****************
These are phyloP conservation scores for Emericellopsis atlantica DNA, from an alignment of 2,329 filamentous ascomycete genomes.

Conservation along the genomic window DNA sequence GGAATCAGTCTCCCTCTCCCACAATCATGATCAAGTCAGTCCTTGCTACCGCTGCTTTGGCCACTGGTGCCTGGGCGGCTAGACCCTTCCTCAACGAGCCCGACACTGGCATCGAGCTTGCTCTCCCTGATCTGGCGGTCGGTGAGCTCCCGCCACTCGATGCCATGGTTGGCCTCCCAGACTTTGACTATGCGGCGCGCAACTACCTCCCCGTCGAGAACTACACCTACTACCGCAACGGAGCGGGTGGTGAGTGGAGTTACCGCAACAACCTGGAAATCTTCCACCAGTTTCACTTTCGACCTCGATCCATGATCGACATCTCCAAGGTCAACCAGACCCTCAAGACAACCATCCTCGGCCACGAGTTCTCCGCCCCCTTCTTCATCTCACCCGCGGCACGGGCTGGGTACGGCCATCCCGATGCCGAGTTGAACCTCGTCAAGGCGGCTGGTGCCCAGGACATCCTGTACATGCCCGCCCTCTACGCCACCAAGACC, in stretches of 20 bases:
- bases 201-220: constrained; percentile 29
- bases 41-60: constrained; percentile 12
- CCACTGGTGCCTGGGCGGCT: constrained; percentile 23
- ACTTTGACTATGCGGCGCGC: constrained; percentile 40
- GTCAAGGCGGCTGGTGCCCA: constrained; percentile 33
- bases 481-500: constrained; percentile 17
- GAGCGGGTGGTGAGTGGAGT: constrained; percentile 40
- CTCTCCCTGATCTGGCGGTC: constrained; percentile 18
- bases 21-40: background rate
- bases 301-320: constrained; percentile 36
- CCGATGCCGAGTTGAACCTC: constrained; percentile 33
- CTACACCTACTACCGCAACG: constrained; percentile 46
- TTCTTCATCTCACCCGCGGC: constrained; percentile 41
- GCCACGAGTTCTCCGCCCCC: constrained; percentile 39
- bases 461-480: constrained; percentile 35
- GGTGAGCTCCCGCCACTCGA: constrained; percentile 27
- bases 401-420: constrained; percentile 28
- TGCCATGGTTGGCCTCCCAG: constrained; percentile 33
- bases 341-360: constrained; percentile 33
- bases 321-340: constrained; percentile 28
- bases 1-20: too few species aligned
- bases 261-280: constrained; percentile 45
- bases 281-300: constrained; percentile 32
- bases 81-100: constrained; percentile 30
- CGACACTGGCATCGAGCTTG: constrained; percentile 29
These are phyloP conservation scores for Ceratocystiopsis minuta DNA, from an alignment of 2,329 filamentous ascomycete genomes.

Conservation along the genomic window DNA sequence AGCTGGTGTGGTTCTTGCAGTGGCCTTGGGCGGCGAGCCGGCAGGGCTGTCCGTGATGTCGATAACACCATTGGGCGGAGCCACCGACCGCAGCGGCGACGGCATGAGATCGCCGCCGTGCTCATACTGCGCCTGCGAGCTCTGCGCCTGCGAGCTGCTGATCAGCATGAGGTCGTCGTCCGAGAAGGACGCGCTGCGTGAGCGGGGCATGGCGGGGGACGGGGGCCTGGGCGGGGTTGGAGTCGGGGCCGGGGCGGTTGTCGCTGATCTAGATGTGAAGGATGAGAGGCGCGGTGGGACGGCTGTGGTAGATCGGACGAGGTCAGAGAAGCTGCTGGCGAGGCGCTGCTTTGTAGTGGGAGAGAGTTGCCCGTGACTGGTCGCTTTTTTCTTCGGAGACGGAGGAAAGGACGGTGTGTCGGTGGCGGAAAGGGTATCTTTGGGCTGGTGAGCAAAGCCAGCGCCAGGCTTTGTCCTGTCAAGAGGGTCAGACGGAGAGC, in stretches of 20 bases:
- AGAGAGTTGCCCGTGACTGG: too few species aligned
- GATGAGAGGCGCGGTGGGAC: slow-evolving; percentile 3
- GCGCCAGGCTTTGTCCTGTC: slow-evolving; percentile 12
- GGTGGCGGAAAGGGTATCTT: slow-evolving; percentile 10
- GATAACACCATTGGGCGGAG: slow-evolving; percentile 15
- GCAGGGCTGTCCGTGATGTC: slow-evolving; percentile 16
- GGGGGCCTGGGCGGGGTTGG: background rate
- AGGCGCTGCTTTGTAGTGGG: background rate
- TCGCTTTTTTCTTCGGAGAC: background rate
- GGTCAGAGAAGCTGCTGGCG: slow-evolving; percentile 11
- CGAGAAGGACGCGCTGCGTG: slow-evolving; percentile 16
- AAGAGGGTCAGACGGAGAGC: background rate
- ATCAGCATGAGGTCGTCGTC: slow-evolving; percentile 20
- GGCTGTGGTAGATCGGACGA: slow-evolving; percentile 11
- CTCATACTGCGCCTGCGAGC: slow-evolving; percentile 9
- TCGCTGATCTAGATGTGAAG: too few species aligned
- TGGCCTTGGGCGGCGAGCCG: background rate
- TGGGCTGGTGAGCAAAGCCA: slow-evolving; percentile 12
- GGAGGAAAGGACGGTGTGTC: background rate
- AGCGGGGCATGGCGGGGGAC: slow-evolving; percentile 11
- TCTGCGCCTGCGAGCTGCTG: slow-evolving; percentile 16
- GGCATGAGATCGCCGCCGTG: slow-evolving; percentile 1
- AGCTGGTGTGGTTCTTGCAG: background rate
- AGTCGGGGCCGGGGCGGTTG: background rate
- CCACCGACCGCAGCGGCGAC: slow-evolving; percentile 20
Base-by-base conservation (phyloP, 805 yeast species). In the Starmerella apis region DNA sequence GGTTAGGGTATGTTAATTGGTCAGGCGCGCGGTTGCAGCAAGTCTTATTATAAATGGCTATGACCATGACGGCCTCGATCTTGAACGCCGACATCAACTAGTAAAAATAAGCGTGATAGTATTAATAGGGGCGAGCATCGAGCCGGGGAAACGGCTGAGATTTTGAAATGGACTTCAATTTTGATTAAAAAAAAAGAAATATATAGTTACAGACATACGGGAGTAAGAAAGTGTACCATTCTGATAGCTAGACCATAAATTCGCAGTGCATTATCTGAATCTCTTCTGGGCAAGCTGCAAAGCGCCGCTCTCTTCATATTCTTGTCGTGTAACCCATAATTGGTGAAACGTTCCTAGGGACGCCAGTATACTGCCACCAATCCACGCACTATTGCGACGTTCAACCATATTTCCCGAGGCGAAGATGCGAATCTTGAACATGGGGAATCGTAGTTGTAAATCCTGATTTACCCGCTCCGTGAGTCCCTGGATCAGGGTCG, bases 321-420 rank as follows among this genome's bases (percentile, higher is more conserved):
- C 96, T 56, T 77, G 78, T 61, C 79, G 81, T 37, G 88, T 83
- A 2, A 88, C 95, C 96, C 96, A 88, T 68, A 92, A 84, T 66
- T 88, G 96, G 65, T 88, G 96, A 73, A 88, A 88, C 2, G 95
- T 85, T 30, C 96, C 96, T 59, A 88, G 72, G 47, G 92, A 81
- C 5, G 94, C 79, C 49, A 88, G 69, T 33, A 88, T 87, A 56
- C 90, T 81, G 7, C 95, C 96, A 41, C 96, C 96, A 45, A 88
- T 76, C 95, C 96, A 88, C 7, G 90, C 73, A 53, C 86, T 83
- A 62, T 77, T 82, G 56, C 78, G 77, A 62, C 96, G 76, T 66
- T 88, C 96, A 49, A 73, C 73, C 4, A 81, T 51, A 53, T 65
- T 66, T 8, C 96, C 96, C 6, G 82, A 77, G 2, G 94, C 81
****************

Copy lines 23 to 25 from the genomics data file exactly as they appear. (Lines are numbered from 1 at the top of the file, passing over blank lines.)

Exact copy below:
- bases 1-20: too few species aligned
- bases 261-280: constrained; percentile 45
- bases 281-300: constrained; percentile 32